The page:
As long as firms fear the regulator, they are unlikely to seek help over their finances.

‘Never smile at a crocodile’, I sing to my son, offering the kind of guidance that will be vital if he’s ever in such a situation.

Even without my advice, it’s highly unlikely he’d do anything other than run for his life on the off chance he’s faced with a croc. Certainly there’s little chance he would attempt to engage with something with its sights set on dinner.

In fact, there’s probably as much chance of my two-year-old facing up to a crocodile as there is a COLP or COFA picking up the phone to the SRA with a list of the firm’s financial woes.

In a plea we’ll label ‘wishful thinking’, the Solicitors Regulation Authority regulatory manager Sam Palmer last week lamented the lack of compliance officers willing to blow their whistle and invite in the regulator.

Well blow me down! Who would have thought that solicitors – even managing directors – might not be ready to open themselves up to investigation and probing and the possible eventual outcome of an intervention?

Palmer is, of course, right. Early engagement with the SRA will give your firm the best possible chance of survival. For all its faults the regulator is not the grim reaper and its main concern – the interest of clients – are not incompatible with the survival of a firm. Quite the opposite in fact.

I understand several ‘high-impact’ firms (ie those whose implosion would be the most costly) have been saved and steered on the right path by the SRA’s supervision team. The only problem is that few firms, for obvious reasons, are unwilling to publicise their redemption for fear of setting panic off amongst previously in-the-dark clients and lenders.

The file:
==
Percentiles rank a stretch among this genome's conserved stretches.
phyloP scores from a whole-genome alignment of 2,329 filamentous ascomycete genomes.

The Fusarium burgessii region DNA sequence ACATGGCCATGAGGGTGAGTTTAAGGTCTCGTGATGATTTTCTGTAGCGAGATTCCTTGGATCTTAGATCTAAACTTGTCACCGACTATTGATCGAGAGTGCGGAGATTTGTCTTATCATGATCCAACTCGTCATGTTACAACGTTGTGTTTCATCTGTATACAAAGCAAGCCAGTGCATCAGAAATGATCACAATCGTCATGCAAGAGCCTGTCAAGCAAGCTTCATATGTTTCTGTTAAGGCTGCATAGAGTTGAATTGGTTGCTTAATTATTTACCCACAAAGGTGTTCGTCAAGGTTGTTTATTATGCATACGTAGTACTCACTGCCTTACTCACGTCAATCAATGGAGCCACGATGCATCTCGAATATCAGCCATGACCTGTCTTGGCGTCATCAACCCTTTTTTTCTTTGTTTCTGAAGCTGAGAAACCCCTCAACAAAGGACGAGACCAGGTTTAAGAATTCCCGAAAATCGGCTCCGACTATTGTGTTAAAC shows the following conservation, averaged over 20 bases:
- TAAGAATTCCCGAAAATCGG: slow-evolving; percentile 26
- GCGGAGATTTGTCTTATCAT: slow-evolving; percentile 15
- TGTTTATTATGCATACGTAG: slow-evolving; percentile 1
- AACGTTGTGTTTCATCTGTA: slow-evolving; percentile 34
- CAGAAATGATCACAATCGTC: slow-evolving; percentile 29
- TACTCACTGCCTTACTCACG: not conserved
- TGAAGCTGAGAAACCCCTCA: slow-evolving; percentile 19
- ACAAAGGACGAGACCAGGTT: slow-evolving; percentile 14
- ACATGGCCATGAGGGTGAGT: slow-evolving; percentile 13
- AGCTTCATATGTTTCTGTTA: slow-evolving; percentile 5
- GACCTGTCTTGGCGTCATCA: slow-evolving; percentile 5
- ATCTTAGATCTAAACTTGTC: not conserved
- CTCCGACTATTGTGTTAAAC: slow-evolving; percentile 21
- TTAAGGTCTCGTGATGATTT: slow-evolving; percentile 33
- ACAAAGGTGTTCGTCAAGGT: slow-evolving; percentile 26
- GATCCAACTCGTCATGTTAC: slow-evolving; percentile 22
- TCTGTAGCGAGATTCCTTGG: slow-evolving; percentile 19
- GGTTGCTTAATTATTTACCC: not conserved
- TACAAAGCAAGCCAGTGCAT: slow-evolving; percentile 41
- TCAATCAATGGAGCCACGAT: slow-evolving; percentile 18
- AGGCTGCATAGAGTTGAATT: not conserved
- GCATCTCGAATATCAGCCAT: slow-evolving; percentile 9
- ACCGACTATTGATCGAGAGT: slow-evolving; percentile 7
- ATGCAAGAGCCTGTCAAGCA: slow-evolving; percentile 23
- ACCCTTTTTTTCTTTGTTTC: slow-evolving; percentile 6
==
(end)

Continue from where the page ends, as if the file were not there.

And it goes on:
Much as it may be merited, we’re unlikely to see ‘SRA hailed as saviour’ headlines any time soon.

But the SRA cannot expect compliance officers to pick up the phone while there continues to be such fear around the consequences. Many solicitors have told me the public announcement by SRA director Richard Collins that ‘2014 is the year of enforcement’ is still reverberating around the profession. There is a mixed message coming from the Cube – supervision or enforcement?

Firms are terrified that raising cashflow problems with the SRA will put them on the inevitable road to closure. Until that culture is reversed – and it’s difficult to see how it can be – the regulator can expect a wall of silence and law firms burying their heads in the sand.

It’s not a case of never smiling at the SRA – solicitors are afraid to even look at it. 

John Hyde is a Gazette reporter